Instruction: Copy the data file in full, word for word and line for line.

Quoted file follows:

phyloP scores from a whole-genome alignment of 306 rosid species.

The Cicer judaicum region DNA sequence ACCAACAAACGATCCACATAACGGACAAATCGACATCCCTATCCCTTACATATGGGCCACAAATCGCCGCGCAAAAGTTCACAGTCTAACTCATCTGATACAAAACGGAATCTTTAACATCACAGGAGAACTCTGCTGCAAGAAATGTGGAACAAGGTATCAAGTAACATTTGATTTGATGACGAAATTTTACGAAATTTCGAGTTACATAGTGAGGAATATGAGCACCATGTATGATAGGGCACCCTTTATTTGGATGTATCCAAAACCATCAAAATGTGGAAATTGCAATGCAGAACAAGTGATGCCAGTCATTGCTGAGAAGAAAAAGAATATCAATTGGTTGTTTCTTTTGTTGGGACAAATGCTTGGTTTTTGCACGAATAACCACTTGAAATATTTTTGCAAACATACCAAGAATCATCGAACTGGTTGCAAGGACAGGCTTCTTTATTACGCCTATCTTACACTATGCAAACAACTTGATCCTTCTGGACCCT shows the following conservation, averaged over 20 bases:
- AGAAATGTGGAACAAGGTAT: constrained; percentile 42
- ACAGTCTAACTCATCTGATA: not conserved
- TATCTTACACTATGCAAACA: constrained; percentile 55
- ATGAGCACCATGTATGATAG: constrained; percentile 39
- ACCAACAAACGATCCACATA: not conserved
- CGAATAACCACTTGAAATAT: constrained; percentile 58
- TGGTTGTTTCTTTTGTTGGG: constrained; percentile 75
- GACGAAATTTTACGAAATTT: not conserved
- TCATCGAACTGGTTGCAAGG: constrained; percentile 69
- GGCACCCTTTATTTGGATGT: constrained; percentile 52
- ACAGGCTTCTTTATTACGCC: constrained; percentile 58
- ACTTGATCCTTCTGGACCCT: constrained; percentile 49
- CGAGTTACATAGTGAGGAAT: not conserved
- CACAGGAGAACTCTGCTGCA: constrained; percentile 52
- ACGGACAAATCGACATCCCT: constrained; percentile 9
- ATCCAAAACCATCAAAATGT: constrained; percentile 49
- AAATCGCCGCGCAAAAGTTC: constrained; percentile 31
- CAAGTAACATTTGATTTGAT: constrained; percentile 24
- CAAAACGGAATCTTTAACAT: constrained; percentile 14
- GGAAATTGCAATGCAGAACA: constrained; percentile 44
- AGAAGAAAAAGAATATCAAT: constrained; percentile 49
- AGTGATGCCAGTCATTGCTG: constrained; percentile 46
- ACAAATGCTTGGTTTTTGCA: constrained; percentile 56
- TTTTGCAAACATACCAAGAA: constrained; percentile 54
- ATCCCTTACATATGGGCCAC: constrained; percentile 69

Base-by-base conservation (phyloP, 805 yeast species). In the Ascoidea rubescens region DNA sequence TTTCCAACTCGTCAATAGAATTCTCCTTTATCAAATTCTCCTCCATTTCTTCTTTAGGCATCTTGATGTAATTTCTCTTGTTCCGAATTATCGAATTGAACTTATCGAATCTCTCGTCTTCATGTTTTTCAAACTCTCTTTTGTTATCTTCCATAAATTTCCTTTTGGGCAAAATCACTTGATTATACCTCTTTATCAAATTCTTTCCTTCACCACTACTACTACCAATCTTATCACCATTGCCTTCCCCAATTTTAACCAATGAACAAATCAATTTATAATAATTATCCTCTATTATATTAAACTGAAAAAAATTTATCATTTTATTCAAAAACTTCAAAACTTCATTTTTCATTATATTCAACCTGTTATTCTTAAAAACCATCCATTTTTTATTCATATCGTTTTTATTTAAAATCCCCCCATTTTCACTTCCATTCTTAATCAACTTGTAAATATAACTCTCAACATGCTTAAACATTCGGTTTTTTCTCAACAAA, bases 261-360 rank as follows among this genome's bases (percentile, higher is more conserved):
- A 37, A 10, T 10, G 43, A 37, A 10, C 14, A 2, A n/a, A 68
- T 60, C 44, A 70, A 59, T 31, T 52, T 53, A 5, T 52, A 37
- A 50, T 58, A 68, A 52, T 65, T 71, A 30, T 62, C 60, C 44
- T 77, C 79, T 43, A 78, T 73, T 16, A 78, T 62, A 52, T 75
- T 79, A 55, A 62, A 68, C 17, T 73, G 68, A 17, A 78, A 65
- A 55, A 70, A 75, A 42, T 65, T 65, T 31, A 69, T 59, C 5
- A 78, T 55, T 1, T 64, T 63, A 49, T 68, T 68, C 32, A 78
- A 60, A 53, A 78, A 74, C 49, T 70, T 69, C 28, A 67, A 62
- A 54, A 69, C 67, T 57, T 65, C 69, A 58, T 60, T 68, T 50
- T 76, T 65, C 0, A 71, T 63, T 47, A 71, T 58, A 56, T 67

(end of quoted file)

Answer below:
phyloP scores from a whole-genome alignment of 306 rosid species.

The Cicer judaicum region DNA sequence ACCAACAAACGATCCACATAACGGACAAATCGACATCCCTATCCCTTACATATGGGCCACAAATCGCCGCGCAAAAGTTCACAGTCTAACTCATCTGATACAAAACGGAATCTTTAACATCACAGGAGAACTCTGCTGCAAGAAATGTGGAACAAGGTATCAAGTAACATTTGATTTGATGACGAAATTTTACGAAATTTCGAGTTACATAGTGAGGAATATGAGCACCATGTATGATAGGGCACCCTTTATTTGGATGTATCCAAAACCATCAAAATGTGGAAATTGCAATGCAGAACAAGTGATGCCAGTCATTGCTGAGAAGAAAAAGAATATCAATTGGTTGTTTCTTTTGTTGGGACAAATGCTTGGTTTTTGCACGAATAACCACTTGAAATATTTTTGCAAACATACCAAGAATCATCGAACTGGTTGCAAGGACAGGCTTCTTTATTACGCCTATCTTACACTATGCAAACAACTTGATCCTTCTGGACCCT shows the following conservation, averaged over 20 bases:
- AGAAATGTGGAACAAGGTAT: constrained; percentile 42
- ACAGTCTAACTCATCTGATA: not conserved
- TATCTTACACTATGCAAACA: constrained; percentile 55
- ATGAGCACCATGTATGATAG: constrained; percentile 39
- ACCAACAAACGATCCACATA: not conserved
- CGAATAACCACTTGAAATAT: constrained; percentile 58
- TGGTTGTTTCTTTTGTTGGG: constrained; percentile 75
- GACGAAATTTTACGAAATTT: not conserved
- TCATCGAACTGGTTGCAAGG: constrained; percentile 69
- GGCACCCTTTATTTGGATGT: constrained; percentile 52
- ACAGGCTTCTTTATTACGCC: constrained; percentile 58
- ACTTGATCCTTCTGGACCCT: constrained; percentile 49
- CGAGTTACATAGTGAGGAAT: not conserved
- CACAGGAGAACTCTGCTGCA: constrained; percentile 52
- ACGGACAAATCGACATCCCT: constrained; percentile 9
- ATCCAAAACCATCAAAATGT: constrained; percentile 49
- AAATCGCCGCGCAAAAGTTC: constrained; percentile 31
- CAAGTAACATTTGATTTGAT: constrained; percentile 24
- CAAAACGGAATCTTTAACAT: constrained; percentile 14
- GGAAATTGCAATGCAGAACA: constrained; percentile 44
- AGAAGAAAAAGAATATCAAT: constrained; percentile 49
- AGTGATGCCAGTCATTGCTG: constrained; percentile 46
- ACAAATGCTTGGTTTTTGCA: constrained; percentile 56
- TTTTGCAAACATACCAAGAA: constrained; percentile 54
- ATCCCTTACATATGGGCCAC: constrained; percentile 69

Base-by-base conservation (phyloP, 805 yeast species). In the Ascoidea rubescens region DNA sequence TTTCCAACTCGTCAATAGAATTCTCCTTTATCAAATTCTCCTCCATTTCTTCTTTAGGCATCTTGATGTAATTTCTCTTGTTCCGAATTATCGAATTGAACTTATCGAATCTCTCGTCTTCATGTTTTTCAAACTCTCTTTTGTTATCTTCCATAAATTTCCTTTTGGGCAAAATCACTTGATTATACCTCTTTATCAAATTCTTTCCTTCACCACTACTACTACCAATCTTATCACCATTGCCTTCCCCAATTTTAACCAATGAACAAATCAATTTATAATAATTATCCTCTATTATATTAAACTGAAAAAAATTTATCATTTTATTCAAAAACTTCAAAACTTCATTTTTCATTATATTCAACCTGTTATTCTTAAAAACCATCCATTTTTTATTCATATCGTTTTTATTTAAAATCCCCCCATTTTCACTTCCATTCTTAATCAACTTGTAAATATAACTCTCAACATGCTTAAACATTCGGTTTTTTCTCAACAAA, bases 261-360 rank as follows among this genome's bases (percentile, higher is more conserved):
- A 37, A 10, T 10, G 43, A 37, A 10, C 14, A 2, A n/a, A 68
- T 60, C 44, A 70, A 59, T 31, T 52, T 53, A 5, T 52, A 37
- A 50, T 58, A 68, A 52, T 65, T 71, A 30, T 62, C 60, C 44
- T 77, C 79, T 43, A 78, T 73, T 16, A 78, T 62, A 52, T 75
- T 79, A 55, A 62, A 68, C 17, T 73, G 68, A 17, A 78, A 65
- A 55, A 70, A 75, A 42, T 65, T 65, T 31, A 69, T 59, C 5
- A 78, T 55, T 1, T 64, T 63, A 49, T 68, T 68, C 32, A 78
- A 60, A 53, A 78, A 74, C 49, T 70, T 69, C 28, A 67, A 62
- A 54, A 69, C 67, T 57, T 65, C 69, A 58, T 60, T 68, T 50
- T 76, T 65, C 0, A 71, T 63, T 47, A 71, T 58, A 56, T 67